IT IS not often that a Singaporean engineer gets to dictate terms with Microsoft.
A product engineer with Hewlett-Packard for 14 years, Mr Alex Kang led a Singapore-based team that designed the first Windows CE palm-size PCs, developing the form factors and user interfaces that are now ubiquitous in the personal digital assistant market.
Instead of jostling with products at the low end, manufacturers could invest in putting a human touch to technology
Getting Microsoft to agree to certain features that would make its devices more user-friendly was like 'trying to push an elephant', recalls Mr Kang.
His team was also responsible for ground-breaking handheld products such as the HP Jornada and the HP Omnigo, the first palm-top to use the Graffiti handwriting recognition system that is still standard on Palm devices today.
That's right: Some of the IT industry's pioneering products were designed right here in Singapore, by local talent.
Mr Kang, who has five United States patents to his name, is an expert in Human Factors - the science of designing products, services and processes based on users' needs and behaviour. This broad-based field takes into account both hard and soft factors, including ergonomics, user psychology, aesthetics and ease of use. As a discipline, Human Factors is taught in engineering schools here but hardly ever applied systematically by local firms - in sharp contrast to multi-national companies from the US and Europe, where user-centred design is big business.
It is a situation Mr Kang hopes to address with Designius, perhaps the region's first independent Human Factors consultancy. As manufacturing moves to China and IT hubs like Taiwan and South Korea surge ahead with technological innovation, good design suited to users could well be the key differentiator for local products. But local firms have been slow to factor design into new product development.
Reservations are understandable: Technology products, in particular, are notoriously time-sensitive and based on novelty, so they have to reach the market as quickly as possible. Who has time to fiddle with the niceties while the competitors are catching up? And with profit margins tightening, is the additional cost of user-testing and design justifiable?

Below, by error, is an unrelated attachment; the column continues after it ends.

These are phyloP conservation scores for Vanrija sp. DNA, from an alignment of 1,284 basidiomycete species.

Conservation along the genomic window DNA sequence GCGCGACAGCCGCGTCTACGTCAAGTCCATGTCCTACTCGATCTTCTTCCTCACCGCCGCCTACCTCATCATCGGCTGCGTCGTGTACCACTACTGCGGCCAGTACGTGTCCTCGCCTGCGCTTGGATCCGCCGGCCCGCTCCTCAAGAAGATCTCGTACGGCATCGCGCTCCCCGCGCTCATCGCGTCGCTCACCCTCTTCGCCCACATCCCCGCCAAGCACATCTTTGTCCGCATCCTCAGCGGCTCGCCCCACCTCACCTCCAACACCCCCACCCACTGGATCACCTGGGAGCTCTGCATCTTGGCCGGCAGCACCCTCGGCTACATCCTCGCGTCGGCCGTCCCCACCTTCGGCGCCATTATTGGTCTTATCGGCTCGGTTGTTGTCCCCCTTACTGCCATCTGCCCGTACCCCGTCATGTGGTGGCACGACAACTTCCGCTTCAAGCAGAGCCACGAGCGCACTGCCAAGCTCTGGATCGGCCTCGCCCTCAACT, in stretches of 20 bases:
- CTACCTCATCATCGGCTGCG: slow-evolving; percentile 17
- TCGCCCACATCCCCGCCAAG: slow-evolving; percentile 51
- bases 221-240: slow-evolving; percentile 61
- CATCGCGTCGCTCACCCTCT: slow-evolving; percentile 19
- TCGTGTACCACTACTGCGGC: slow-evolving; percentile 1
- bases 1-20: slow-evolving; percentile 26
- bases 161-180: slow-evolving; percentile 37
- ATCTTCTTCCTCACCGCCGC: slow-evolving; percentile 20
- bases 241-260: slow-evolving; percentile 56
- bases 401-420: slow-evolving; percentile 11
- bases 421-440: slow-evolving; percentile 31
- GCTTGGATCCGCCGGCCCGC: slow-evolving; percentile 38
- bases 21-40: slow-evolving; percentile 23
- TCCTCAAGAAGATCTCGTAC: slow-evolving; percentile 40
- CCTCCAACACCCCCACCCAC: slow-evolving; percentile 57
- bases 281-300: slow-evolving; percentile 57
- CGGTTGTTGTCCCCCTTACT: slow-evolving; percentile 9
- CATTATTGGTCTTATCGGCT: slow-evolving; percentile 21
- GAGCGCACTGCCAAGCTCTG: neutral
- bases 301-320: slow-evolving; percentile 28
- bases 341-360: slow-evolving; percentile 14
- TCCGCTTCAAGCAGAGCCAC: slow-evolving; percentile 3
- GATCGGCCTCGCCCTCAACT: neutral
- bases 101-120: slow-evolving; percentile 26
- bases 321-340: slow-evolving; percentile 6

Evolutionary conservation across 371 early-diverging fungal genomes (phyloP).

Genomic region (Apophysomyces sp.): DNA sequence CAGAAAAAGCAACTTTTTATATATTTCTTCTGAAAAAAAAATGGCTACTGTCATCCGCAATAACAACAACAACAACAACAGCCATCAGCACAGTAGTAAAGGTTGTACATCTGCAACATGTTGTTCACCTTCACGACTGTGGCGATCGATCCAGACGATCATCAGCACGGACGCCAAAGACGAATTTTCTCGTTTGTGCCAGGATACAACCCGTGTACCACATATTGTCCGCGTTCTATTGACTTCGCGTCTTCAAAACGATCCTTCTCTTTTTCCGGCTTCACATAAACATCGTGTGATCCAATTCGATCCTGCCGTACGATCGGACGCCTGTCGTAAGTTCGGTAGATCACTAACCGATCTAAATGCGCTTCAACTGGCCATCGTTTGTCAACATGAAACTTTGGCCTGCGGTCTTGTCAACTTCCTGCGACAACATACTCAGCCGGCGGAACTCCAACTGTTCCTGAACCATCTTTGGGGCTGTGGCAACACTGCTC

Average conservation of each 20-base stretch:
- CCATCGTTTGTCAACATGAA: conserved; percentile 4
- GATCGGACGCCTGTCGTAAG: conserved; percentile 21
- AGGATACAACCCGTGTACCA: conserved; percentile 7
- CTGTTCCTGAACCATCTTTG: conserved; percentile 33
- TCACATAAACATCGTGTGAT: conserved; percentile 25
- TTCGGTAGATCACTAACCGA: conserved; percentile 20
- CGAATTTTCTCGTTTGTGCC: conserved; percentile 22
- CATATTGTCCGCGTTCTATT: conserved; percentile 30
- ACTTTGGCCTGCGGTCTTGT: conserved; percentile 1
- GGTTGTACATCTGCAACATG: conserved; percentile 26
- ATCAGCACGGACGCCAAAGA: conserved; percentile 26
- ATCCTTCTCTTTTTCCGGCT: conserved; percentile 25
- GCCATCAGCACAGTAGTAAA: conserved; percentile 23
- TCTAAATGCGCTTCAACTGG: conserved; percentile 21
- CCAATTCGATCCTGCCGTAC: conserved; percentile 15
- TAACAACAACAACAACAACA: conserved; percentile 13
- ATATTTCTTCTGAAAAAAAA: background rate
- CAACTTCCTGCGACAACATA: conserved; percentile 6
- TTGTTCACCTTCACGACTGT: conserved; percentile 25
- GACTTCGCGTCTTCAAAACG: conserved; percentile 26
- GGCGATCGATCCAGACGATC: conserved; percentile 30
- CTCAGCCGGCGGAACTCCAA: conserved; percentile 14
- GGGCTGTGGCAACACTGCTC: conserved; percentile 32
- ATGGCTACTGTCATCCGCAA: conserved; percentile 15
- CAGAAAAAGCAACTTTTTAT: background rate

But the old mentality of 'invent first, design later' may be obsolete. Experts such as management dean Roger Martin, who considers design the 'new competitive weapon and key driver of innovation', see design and business skills converging. A British study published earlier this year even links design explicitly to commercial performance. It found that companies known for their effective designs have outperformed their peers by more than 200 per cent over the past 10 years.
Adding the human touch to technology works - and Apple, maker of iMacs and iPods, is a prime example. Sure, it has a great technological base to begin with, but look at how a soft touch, artistic flair and an intimate, painstakingly researched understanding of its users have transformed its brand and market position.
Even home-grown Creative Technologies is getting on the designer bandwagon, with its new device Zen Touch - a dead ringer for the iPod, (with better batteries and a lower price). But incremental, me-too design changes are not going to cut it. Retooling existing assembly lines or fixing code to iron out bugs simply add to the hidden costs behind badly designed products, without addressing fundamental shortcomings. As different functions converge into singular Swiss Army Knife devices, it becomes even more important that these are thoughtfully designed right from the start.
It is clear we have the talent in Singapore to make world-class products. So instead of jostling with products at the low end, perhaps local manufacturers could invest in putting a human touch to technology for the Asian market - after all, we have the technical knowledge and cultural know-how to start with. Add to that our strong ties to global industry and brands, we could be looking at a significant new competitive edge plus a vibrant design industry.
At the very least, our own products and services might become more attractive and accessible. And surely, if we do not make things we would love to use, we cannot expect the world to buy them.